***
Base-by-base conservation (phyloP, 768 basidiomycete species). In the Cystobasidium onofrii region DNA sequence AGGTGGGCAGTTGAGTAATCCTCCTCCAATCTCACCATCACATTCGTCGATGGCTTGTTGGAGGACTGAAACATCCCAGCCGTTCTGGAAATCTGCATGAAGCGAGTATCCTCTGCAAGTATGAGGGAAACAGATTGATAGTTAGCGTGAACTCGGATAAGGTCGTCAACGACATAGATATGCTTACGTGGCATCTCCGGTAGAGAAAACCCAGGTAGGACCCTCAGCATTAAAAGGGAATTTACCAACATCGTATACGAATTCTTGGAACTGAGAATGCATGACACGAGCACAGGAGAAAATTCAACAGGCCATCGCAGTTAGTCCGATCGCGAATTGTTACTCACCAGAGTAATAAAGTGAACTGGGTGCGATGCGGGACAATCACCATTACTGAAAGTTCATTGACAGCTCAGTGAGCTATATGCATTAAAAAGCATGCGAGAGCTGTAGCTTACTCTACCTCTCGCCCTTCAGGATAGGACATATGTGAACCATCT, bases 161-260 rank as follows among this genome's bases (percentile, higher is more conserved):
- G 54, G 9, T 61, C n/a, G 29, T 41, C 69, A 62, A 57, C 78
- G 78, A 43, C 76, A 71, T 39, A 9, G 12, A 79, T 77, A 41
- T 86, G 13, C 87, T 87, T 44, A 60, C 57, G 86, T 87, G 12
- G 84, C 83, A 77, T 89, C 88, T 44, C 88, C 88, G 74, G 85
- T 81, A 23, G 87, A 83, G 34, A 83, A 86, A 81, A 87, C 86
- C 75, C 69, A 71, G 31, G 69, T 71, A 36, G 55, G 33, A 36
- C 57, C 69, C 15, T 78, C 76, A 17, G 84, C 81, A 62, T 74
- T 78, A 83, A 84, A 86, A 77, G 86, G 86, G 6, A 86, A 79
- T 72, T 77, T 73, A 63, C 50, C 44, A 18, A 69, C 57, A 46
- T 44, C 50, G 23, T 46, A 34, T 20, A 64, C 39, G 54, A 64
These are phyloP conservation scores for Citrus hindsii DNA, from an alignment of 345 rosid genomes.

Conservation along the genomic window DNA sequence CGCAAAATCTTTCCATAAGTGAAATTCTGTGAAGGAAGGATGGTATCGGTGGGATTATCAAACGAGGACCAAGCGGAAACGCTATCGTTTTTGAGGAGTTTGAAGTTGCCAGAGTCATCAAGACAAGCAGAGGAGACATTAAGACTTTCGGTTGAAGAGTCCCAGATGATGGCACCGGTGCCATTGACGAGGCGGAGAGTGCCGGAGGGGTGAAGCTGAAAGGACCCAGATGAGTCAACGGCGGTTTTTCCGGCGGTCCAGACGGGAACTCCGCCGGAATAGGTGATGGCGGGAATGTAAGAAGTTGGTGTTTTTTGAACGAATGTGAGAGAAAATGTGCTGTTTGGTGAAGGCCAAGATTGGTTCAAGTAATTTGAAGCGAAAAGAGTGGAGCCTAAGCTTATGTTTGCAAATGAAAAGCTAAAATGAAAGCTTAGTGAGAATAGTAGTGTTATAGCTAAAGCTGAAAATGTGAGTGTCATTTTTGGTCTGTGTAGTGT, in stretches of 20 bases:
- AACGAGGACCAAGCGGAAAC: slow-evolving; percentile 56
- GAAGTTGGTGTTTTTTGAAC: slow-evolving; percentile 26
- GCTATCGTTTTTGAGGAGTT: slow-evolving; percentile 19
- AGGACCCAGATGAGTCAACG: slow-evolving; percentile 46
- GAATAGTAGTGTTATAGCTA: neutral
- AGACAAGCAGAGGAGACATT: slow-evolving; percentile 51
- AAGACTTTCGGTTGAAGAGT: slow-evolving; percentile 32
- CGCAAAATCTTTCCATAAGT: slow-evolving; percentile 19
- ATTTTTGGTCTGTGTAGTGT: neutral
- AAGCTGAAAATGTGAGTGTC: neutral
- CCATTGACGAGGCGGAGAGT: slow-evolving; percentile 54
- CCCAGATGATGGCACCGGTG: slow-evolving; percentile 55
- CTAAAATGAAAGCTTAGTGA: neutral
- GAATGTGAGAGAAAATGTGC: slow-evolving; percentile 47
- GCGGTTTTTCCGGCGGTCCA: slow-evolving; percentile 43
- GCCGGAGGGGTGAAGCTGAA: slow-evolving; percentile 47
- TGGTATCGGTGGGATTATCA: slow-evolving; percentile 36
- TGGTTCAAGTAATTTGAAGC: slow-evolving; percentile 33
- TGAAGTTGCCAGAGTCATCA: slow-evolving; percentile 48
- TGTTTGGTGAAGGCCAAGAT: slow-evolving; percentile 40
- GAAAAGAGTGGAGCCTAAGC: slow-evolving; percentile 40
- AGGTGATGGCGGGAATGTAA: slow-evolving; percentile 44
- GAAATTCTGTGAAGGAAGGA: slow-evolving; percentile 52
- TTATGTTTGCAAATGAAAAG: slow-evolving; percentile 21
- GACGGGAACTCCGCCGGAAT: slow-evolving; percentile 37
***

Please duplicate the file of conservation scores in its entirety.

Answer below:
Base-by-base conservation (phyloP, 768 basidiomycete species). In the Cystobasidium onofrii region DNA sequence AGGTGGGCAGTTGAGTAATCCTCCTCCAATCTCACCATCACATTCGTCGATGGCTTGTTGGAGGACTGAAACATCCCAGCCGTTCTGGAAATCTGCATGAAGCGAGTATCCTCTGCAAGTATGAGGGAAACAGATTGATAGTTAGCGTGAACTCGGATAAGGTCGTCAACGACATAGATATGCTTACGTGGCATCTCCGGTAGAGAAAACCCAGGTAGGACCCTCAGCATTAAAAGGGAATTTACCAACATCGTATACGAATTCTTGGAACTGAGAATGCATGACACGAGCACAGGAGAAAATTCAACAGGCCATCGCAGTTAGTCCGATCGCGAATTGTTACTCACCAGAGTAATAAAGTGAACTGGGTGCGATGCGGGACAATCACCATTACTGAAAGTTCATTGACAGCTCAGTGAGCTATATGCATTAAAAAGCATGCGAGAGCTGTAGCTTACTCTACCTCTCGCCCTTCAGGATAGGACATATGTGAACCATCT, bases 161-260 rank as follows among this genome's bases (percentile, higher is more conserved):
- G 54, G 9, T 61, C n/a, G 29, T 41, C 69, A 62, A 57, C 78
- G 78, A 43, C 76, A 71, T 39, A 9, G 12, A 79, T 77, A 41
- T 86, G 13, C 87, T 87, T 44, A 60, C 57, G 86, T 87, G 12
- G 84, C 83, A 77, T 89, C 88, T 44, C 88, C 88, G 74, G 85
- T 81, A 23, G 87, A 83, G 34, A 83, A 86, A 81, A 87, C 86
- C 75, C 69, A 71, G 31, G 69, T 71, A 36, G 55, G 33, A 36
- C 57, C 69, C 15, T 78, C 76, A 17, G 84, C 81, A 62, T 74
- T 78, A 83, A 84, A 86, A 77, G 86, G 86, G 6, A 86, A 79
- T 72, T 77, T 73, A 63, C 50, C 44, A 18, A 69, C 57, A 46
- T 44, C 50, G 23, T 46, A 34, T 20, A 64, C 39, G 54, A 64
These are phyloP conservation scores for Citrus hindsii DNA, from an alignment of 345 rosid genomes.

Conservation along the genomic window DNA sequence CGCAAAATCTTTCCATAAGTGAAATTCTGTGAAGGAAGGATGGTATCGGTGGGATTATCAAACGAGGACCAAGCGGAAACGCTATCGTTTTTGAGGAGTTTGAAGTTGCCAGAGTCATCAAGACAAGCAGAGGAGACATTAAGACTTTCGGTTGAAGAGTCCCAGATGATGGCACCGGTGCCATTGACGAGGCGGAGAGTGCCGGAGGGGTGAAGCTGAAAGGACCCAGATGAGTCAACGGCGGTTTTTCCGGCGGTCCAGACGGGAACTCCGCCGGAATAGGTGATGGCGGGAATGTAAGAAGTTGGTGTTTTTTGAACGAATGTGAGAGAAAATGTGCTGTTTGGTGAAGGCCAAGATTGGTTCAAGTAATTTGAAGCGAAAAGAGTGGAGCCTAAGCTTATGTTTGCAAATGAAAAGCTAAAATGAAAGCTTAGTGAGAATAGTAGTGTTATAGCTAAAGCTGAAAATGTGAGTGTCATTTTTGGTCTGTGTAGTGT, in stretches of 20 bases:
- AACGAGGACCAAGCGGAAAC: slow-evolving; percentile 56
- GAAGTTGGTGTTTTTTGAAC: slow-evolving; percentile 26
- GCTATCGTTTTTGAGGAGTT: slow-evolving; percentile 19
- AGGACCCAGATGAGTCAACG: slow-evolving; percentile 46
- GAATAGTAGTGTTATAGCTA: neutral
- AGACAAGCAGAGGAGACATT: slow-evolving; percentile 51
- AAGACTTTCGGTTGAAGAGT: slow-evolving; percentile 32
- CGCAAAATCTTTCCATAAGT: slow-evolving; percentile 19
- ATTTTTGGTCTGTGTAGTGT: neutral
- AAGCTGAAAATGTGAGTGTC: neutral
- CCATTGACGAGGCGGAGAGT: slow-evolving; percentile 54
- CCCAGATGATGGCACCGGTG: slow-evolving; percentile 55
- CTAAAATGAAAGCTTAGTGA: neutral
- GAATGTGAGAGAAAATGTGC: slow-evolving; percentile 47
- GCGGTTTTTCCGGCGGTCCA: slow-evolving; percentile 43
- GCCGGAGGGGTGAAGCTGAA: slow-evolving; percentile 47
- TGGTATCGGTGGGATTATCA: slow-evolving; percentile 36
- TGGTTCAAGTAATTTGAAGC: slow-evolving; percentile 33
- TGAAGTTGCCAGAGTCATCA: slow-evolving; percentile 48
- TGTTTGGTGAAGGCCAAGAT: slow-evolving; percentile 40
- GAAAAGAGTGGAGCCTAAGC: slow-evolving; percentile 40
- AGGTGATGGCGGGAATGTAA: slow-evolving; percentile 44
- GAAATTCTGTGAAGGAAGGA: slow-evolving; percentile 52
- TTATGTTTGCAAATGAAAAG: slow-evolving; percentile 21
- GACGGGAACTCCGCCGGAAT: slow-evolving; percentile 37